French Judge Fines Freeport King Yves Bouvier Massive $30 Million for Reportedly Stolen Picassos
An unnamed "mystery" dealer is at the heart of the case.
Yves Bouvier presented himself in a Paris court on Monday to answer questions and provide information on the sale of reportedly stolen Pablo Picasso paintings and drawings, which were previously owned by the artist’s stepdaughter, Catherine Hutin-Blay, who reported them missing earlier this year.
Bouvier was fined €27 million ($30 million) of which he was told to immediately pony up €5 million ($5.6 million). His attorney, Francis Szpiner, told French newspaper Le Parisien: “When he found out that he was under an international arrest warrant issued by the French justice, he presented himself to the authorities.”
However, his spokesman, Marc Comina, was unable to confirm the international businessman’s whereabouts when artnet News inquired in an email today. On September 15, Comina confirmed to artnet News that Bouvier is now back in Geneva.
Bouvier is vigorously insisting that he performed due diligence on the Picasso works and had no idea they were stolen. Comina told artnet News in a release that “although he considers as unjustified the decision to subject him to an investigation for concealment, he reiterates his full confidence in the justice system and is convinced that the investigation will remove all suspicions against him.”
In March 2013 Bouvier sold two Picasso gouaches Tête de Femme (1957) and Espagnole à l’eventail (1957) to Russian billionaire Dmitry Rybolovlev. Bouvier asserts that he confirmed their authenticity by their appearance in the Zervos catalogue raisonne and further conducted a search through the Art Loss Register (The latter has come under fire in recent months for its questionable handling of works that have been embroiled in a number of international legal disputes).
Previously in 2010, Bouvier sold a Picasso workbook with 58 ink drawings to Rybolovlev. According to Bouvier’s statement, “The two gouaches and the 58 ink drawings have been bought in 2010 through an art dealer acting in the name and for the account of the trust presented as being that of Catherine Hutin-Blay.” Hutin-Blay is the daughter of the artist’s second wife, Jacqueline Roque.
The statement from Bouvier’s camp says “the name of this art dealer, who Yves Bouvier knew very well and with whom he had been working since 2002 has been transmitted to the judge, but won’t be publicly released.”
Around the time that the works were reported missing by Hutin-Blay, artnet News reported that Paris dealer and former Luxembourg Freeport executive Olivier Thomas was detained by French authorities, though it is not clear if he was ever formally charged.
Le Figaro reported that Hutin-Blay claimed Thomas stole three paintings from her: Rembrandt’s Man In A Gold Helmet (1656) along with the two portraits of her mother.
The paintings reportedly disappeared from Hutin-Blay’s home in Mougins, where Picasso had his last workshop, near Grasse in the south of France. Hutin-Blay had asked Thomas to do inventory before moving the works to the Art Transit warehouse, a packaging, transport, and warehouse facility in the northwestern suburbs of Paris.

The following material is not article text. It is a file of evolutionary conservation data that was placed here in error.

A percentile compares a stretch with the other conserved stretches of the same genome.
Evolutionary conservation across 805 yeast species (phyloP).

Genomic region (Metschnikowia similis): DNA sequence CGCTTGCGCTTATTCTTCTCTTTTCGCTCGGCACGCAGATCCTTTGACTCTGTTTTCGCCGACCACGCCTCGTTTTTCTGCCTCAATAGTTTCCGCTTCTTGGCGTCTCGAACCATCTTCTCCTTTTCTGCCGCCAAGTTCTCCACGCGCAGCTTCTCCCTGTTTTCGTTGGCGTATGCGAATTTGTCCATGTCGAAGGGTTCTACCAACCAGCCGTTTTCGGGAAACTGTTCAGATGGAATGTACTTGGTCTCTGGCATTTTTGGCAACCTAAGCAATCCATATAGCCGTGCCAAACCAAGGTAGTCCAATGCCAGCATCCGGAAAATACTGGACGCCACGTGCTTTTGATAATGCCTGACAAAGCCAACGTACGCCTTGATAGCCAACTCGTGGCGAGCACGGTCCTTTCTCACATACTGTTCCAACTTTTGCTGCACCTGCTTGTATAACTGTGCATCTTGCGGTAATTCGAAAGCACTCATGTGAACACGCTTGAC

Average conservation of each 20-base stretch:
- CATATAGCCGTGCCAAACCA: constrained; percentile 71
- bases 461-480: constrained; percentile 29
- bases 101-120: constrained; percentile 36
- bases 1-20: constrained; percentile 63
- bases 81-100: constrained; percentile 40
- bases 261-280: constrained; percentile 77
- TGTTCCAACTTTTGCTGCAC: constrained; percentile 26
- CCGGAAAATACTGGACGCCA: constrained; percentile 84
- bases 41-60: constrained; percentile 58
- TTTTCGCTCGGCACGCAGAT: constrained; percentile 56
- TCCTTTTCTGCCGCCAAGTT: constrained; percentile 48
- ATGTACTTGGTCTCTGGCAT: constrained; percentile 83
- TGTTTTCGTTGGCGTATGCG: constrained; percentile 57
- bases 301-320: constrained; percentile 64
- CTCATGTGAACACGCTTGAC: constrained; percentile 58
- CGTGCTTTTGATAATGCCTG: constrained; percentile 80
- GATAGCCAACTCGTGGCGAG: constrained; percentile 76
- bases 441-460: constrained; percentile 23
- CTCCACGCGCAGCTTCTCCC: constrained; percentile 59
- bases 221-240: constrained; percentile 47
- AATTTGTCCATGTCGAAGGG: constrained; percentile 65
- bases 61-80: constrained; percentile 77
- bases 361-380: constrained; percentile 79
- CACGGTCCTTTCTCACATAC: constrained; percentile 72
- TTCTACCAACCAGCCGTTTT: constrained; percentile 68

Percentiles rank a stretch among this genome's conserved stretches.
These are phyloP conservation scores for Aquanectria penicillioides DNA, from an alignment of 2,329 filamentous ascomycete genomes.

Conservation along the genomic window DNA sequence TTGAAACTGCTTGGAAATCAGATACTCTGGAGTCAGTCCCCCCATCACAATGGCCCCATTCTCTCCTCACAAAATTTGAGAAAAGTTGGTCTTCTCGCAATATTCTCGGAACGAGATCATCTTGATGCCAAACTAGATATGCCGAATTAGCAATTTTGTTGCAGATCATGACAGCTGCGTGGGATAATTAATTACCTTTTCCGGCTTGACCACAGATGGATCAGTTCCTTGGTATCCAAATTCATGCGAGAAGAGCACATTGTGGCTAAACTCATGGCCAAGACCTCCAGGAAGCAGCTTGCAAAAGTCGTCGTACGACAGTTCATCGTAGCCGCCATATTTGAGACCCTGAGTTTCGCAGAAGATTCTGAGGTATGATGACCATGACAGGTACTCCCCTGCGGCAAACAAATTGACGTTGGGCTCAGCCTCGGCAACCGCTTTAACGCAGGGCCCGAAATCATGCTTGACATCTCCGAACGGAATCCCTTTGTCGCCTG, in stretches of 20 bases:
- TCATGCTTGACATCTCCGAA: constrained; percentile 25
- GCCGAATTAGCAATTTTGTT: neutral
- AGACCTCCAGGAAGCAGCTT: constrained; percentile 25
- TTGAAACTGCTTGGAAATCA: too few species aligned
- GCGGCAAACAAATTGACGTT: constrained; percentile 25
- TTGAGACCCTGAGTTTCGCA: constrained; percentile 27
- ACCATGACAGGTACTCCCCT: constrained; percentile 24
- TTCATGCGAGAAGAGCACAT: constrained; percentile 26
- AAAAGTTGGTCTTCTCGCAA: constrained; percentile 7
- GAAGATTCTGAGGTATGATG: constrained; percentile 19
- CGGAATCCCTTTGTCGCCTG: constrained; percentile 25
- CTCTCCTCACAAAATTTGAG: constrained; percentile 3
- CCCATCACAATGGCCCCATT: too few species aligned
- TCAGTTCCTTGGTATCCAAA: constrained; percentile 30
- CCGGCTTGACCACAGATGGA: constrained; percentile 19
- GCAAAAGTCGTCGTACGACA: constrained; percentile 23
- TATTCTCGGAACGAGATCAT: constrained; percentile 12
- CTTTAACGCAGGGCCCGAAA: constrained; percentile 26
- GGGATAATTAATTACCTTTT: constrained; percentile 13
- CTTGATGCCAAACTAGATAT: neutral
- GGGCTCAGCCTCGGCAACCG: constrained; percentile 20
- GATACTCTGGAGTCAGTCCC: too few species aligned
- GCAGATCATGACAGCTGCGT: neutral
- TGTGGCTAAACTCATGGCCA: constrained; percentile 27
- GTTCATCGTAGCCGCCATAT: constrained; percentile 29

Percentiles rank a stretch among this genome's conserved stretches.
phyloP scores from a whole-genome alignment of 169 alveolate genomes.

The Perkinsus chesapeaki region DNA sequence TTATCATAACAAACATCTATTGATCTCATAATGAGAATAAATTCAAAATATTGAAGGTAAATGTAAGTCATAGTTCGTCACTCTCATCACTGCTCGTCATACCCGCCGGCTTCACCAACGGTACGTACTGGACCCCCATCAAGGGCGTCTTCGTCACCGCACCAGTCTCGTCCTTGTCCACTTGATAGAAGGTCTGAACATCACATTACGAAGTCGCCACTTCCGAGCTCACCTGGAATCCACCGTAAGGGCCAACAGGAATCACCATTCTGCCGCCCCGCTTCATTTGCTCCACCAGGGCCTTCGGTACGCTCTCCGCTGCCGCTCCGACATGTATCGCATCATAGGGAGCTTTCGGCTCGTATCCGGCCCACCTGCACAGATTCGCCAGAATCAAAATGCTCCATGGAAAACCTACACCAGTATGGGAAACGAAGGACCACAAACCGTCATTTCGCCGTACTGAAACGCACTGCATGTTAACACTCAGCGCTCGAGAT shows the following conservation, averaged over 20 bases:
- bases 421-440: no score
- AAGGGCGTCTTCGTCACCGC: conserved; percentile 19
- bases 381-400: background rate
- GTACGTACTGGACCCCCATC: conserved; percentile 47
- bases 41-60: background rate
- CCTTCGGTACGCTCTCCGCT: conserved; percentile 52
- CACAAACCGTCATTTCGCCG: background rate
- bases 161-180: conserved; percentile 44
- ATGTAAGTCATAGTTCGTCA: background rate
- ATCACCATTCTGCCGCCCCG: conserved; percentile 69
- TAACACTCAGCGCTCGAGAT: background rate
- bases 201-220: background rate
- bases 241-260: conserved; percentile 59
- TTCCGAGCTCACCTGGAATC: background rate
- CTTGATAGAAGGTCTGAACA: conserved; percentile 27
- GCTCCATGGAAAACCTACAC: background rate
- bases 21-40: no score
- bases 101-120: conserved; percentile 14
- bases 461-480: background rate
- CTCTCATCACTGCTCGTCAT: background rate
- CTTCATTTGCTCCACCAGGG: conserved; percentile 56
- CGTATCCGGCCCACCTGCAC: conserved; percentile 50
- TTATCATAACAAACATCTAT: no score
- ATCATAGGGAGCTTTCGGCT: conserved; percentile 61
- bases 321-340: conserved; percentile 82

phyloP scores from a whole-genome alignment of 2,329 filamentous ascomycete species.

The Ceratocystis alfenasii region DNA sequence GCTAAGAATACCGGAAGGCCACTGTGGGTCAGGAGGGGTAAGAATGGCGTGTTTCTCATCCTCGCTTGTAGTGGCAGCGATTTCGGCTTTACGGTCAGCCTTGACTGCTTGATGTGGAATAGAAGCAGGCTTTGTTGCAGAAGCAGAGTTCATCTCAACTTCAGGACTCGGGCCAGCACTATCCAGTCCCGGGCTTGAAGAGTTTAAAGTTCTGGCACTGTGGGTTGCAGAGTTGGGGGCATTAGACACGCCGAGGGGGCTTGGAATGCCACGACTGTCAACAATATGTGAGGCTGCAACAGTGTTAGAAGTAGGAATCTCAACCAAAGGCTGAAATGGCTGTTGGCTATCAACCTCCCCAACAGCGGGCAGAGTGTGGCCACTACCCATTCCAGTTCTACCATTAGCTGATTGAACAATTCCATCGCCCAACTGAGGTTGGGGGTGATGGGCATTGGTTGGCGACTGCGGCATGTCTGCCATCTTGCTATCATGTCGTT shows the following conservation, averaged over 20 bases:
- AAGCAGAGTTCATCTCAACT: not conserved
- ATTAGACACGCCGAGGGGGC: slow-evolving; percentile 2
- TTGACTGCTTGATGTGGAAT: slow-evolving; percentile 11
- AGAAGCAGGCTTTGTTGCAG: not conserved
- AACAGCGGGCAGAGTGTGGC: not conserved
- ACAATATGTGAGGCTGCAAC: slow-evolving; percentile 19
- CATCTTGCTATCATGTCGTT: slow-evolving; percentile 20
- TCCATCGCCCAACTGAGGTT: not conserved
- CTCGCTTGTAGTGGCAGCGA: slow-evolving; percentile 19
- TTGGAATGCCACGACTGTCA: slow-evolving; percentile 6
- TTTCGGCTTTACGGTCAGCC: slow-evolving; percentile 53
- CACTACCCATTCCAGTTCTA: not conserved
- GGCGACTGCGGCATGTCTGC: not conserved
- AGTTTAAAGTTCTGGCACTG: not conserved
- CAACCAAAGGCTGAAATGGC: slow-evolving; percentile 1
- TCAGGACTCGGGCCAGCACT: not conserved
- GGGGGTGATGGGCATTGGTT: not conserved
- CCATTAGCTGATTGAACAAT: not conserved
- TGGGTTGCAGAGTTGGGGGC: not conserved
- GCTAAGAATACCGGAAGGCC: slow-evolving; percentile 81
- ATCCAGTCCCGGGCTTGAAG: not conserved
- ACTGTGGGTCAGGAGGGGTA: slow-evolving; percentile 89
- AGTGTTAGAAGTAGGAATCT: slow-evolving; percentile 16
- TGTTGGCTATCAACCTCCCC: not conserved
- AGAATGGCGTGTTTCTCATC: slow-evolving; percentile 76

However, today a source close to the case who insisted on anonymity told artnet News that Thomas is “absolutely not” the dealer in question.
Rybolovlev’s attorney, Tetiana Bersheda, responded to artnet News’ request for comment about today’s proceedings in an email, stating, “We take note of the existence of the international arrest warrant and of today’s placing of Mr Yves Bouvier under investigation for sale of stolen goods. He is now under judicial control by the French criminal authorities.”
Bersheda confirmed that a company associated with Rybolovlev known as Accent Delight, “owns two paintings painted by Pablo Picasso, which are the subject of the investigation, acquired in 2013 through Mr Yves Bouvier.” She continued, “The Company filed a request to be joined as a victim to the complaint filed by Mrs Catherine Hutin-Blay in March for theft and sale of stolen goods which includes those two works of art. Since then, the investigation has been expanded by the French authorities to include acts of fraud and money laundering. ”
After using Bouvier’s services as an art dealer and broker for many years, Bersheda said that in January “when they discovered that they had been victims of acts of fraud on the part of Mr Bouvier, Accent Delight International and Xitrans Finance filed a criminal complaint with the Public Prosecutor of the Principality of Monaco.”
In a statement, Bouvier said the two Picassos “have not been secretly sold on the quiet so that Dmitry Rybolovleb can hide them forever in a safe; on the contrary they have sold by invoice…to decorate the walls of Rybolovlev’s chalet in Gstaad, in view of all his visitors.”
At one point Bouvier said he and Rybolovlev had considered “reselling the goauches to generate cash.” As part of this consideration Bouvier “showed them to a big auction house, in view of a possible public sale.”
He continues, “Who would be crazy enough to put some paintings in for sale if he knows they are stolen?”
We reached out to Catherine Hutin-Blay’s attorney but have not received a response by publication time.
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